Power plants could cut one-third of their emissions with solar

By Sustainability Matters Staff
Wednesday, 17 May, 2017


The COMBO-CFB project, led by the VTT Technical Research Centre of Finland, has developed a new innovative concept to increase solar energy production. According to the research, the concept can reduce fuel consumption and emissions stressing the climate by more than 33%.

The project examined how various types of hybrid plant solutions can produce power flexibly according to demand, without the need for energy storage. It found that if part of the fuel used by a power plant is replaced with solar energy, power plant emissions will be reduced.

The most efficient solution was based on the combination of concentrated solar power (CSP) technology and a traditional power plant process into a hybrid plant which produces electricity on the basis of consumption. Steam generated by a solar field was fed directly into the power plant’s high-pressure turbine, bringing a reduction in emissions and fuel consumption which at best exceeded 33%.

Furthermore, a reasonable dimensioning of the hybrid plant and process optimisation can bring efficiency benefits as compared to the use of separate power production methods. In the aforementioned case, the plant’s net efficiency improved by 0.8%. In addition to positive climate effects, good hybrid plant planning can also bring financial benefits since part of the power plant components are shared by two power production methods.

The dynamic nature of a hybrid process poses challenges to production system design and operation, particularly when the share of solar energy in power production is high. The COMBO-CFB project examined these challenges by using Apros software designed for dynamic modelling, as well as through combustion tests conducted by using VTT’s pilot equipment in Jyväskylä, Finland. This dynamic assessment at the plant design stage proved important since it enables designers to take account of factors such as those affecting the lifetime of components.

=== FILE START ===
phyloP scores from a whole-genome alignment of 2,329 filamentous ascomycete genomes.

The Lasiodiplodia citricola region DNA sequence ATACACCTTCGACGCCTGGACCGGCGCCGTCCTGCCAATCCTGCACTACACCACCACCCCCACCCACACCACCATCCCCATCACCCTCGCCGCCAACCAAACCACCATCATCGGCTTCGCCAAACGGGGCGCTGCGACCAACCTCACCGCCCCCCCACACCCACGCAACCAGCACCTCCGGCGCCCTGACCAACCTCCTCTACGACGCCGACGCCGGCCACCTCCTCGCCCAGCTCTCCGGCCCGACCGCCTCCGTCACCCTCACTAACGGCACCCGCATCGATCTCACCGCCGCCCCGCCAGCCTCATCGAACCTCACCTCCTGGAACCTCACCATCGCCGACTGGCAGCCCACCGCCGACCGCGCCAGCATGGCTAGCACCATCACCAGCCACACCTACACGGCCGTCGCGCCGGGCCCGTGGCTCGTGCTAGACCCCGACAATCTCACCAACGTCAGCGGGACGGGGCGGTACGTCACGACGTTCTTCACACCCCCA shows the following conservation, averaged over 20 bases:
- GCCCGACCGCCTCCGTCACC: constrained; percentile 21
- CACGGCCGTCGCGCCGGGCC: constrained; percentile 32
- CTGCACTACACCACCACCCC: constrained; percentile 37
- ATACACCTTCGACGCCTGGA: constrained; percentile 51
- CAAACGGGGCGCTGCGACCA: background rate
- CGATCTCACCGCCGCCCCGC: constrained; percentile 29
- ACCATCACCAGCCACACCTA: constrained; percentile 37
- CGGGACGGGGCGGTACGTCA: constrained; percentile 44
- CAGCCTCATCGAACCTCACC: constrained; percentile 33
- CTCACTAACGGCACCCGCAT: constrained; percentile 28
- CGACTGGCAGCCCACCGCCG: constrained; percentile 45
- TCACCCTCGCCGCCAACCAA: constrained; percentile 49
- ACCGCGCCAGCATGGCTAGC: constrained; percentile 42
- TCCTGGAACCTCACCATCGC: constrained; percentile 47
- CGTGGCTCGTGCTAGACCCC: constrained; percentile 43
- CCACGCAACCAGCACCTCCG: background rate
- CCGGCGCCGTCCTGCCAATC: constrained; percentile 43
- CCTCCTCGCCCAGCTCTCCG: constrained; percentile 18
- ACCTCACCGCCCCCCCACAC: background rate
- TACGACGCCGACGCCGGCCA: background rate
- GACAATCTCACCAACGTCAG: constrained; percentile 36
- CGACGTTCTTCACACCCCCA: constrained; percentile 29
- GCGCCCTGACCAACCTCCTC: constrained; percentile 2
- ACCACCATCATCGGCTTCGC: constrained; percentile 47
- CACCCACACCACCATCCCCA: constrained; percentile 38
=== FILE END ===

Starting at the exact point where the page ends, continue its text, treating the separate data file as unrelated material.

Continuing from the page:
The concept in which part of the feedwater preheating is substituted with solar steam can be implemented in the present power plants, but compared to the aforementioned high-pressure turbine concept, the benefits are considerably smaller due to the smaller share of solar energy. The functioning of a hybrid process can be generally improved by attaching to it an advanced predictive control system and a short-term solar irradiance forecast. In the COMBO-CFB project, Vaisala developed a cloud camera which identifies cloud movements in the sky in order to increase the accuracy of the solar irradiance forecast for the area.

The production concepts developed through this project will expand the application possibilities of the CSP technology. The implementation of such technology in power production is reasonable in areas with an abundance of sunlight; in the case of Europe, this refers to countries bordering the Mediterranean. However, the technology can also be implemented in areas with less sunlight by using hybrid power plants in which solar power is supported by another form of energy.

Image caption: The project accumulated knowledge about the CSP technology by visiting internationally renowned commercial and test plants, as well as through a research exchange with the German Aerospace Center (DLR).

Related Articles

Understanding the hype behind residential energy batteries

Australia is at an energy cross roads — thanks to the rising cost of electricity and the...

Storm stirs renewable energy investment in South Australia

A year on from a storm that blacked out the entire state, South Australia has emerged from the...

Reaping the rewards of wind energy with Tanya Jackson

Tanya Jackson — a key coordinator of the recently established Ararat Wind Farm —...

  • All content Copyright © 2017 Westwick-Farrow Pty Ltd